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Exp Hematol. 1997 Apr;25(4):293-7.

Relative to adult marrow, fetal liver repopulates nearly five times more effectively long-term than short-term.

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  • 1Jackson Laboratory, Bar Harbor, ME 04609-0800, USA.

Abstract

Multilineage precursor cells from 14-day B6 (C57B1/6J) mouse fetal liver and adult bone marrow that repopulate both the lymphoid and myeloid systems were compared by competitive repopulation. Cells were assayed in normally functioning populations, and enrichment, tissue culture, and induced marking were avoided since these manipulations might affect cell function. Fetal or adult donor cells were mixed with marked adult competitor cells and transplanted into irradiated recipients whose blood was tested at short (25-33-day) or long (105-245-day) time periods after transplantation. Proportions of lymphocytes, granulocytes, and platelets descended from donor precursors were measured by GPI (glucosephosphate isomerase) isozyme genetic markers in congenic mice, and represent the repopulating abilities of these precursors relative to the standard competitor. For short-term repopulation 25-33 days after transplantation, fetal and adult donor cells were similar; in three studies, fetal liver contributed 0.8, 1.1, and 1.4 times as much as adult marrow per 10(5) cells transplanted. However, when long-term (105-245-day) repopulation was tested in the same recipients, fetal liver contributed 3.5, 5.0, and 7.1 times as much as adult marrow. Ratios of long-term/short-term repopulating abilities in fetal liver relative to standard adult marrow competitors were 2.5, 8.9, and 4.7, while in marrow controls, these ratios remained approximately one (1.14 and 0.80). Thus, 14-day fetal liver contains several times more long-term repopulating cells relative to short-term repopulating cells than does adult marrow. Ratios of long-term/short-term fetal cells were unchanged by precursor enrichment. The AA4.1+, Ly-6A/E+, lineage low fraction had a ratio of 4.4, although it repopulated 276 times better than unenriched fetal cells whose ratio was 4.7. There are two hypotheses that explain these data most simply: 1) There may be only a single multilineage precursor, but after transplantation cells seed in different microenvironments that support either long-term or short-term function. 2) Conversely, the difference may be at the stem cell level rather than the microenvironmental level, so that there are tow types of stem cells with multilineage differentiating ability, but only one functions over the long-term. The current report defines new conditions required by each hypothesis. If functional life spans are defined by seeding sites, as in hypothesis 1, fetal cells seed much higher proportions of long-term sites than adult cells. If different types of stem cells function short-term and long-term, as in hypothesis 2, they are not distinguished by markers allowing a 276-fold enrichment to 1367 times the repopulating ability of fresh marrow.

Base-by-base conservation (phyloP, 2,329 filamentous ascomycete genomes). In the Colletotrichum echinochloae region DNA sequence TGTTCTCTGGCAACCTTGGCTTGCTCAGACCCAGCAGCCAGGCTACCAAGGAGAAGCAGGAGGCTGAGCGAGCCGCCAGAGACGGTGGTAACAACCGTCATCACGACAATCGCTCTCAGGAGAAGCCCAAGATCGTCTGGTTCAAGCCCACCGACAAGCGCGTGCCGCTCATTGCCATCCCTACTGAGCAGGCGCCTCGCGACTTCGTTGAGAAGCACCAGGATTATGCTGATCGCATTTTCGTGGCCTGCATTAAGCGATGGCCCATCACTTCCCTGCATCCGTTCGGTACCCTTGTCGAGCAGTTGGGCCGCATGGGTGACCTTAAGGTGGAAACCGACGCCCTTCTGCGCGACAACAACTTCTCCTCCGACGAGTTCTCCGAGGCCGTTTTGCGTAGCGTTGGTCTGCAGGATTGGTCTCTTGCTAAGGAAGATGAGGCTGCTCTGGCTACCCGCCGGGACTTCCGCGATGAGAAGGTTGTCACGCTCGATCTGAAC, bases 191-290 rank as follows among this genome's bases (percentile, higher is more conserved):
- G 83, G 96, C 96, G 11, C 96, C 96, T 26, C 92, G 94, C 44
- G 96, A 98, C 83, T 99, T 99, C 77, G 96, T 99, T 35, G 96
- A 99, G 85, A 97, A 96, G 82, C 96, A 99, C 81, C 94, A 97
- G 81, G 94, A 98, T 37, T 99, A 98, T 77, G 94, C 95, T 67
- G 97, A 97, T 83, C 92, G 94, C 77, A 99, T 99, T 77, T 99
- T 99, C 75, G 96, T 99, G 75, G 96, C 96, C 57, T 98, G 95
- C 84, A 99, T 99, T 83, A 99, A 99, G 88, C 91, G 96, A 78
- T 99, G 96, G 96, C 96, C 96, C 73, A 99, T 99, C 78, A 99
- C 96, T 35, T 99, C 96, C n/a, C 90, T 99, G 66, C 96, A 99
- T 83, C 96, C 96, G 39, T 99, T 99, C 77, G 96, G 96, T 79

PMID:
9131003
[PubMed - indexed for MEDLINE]
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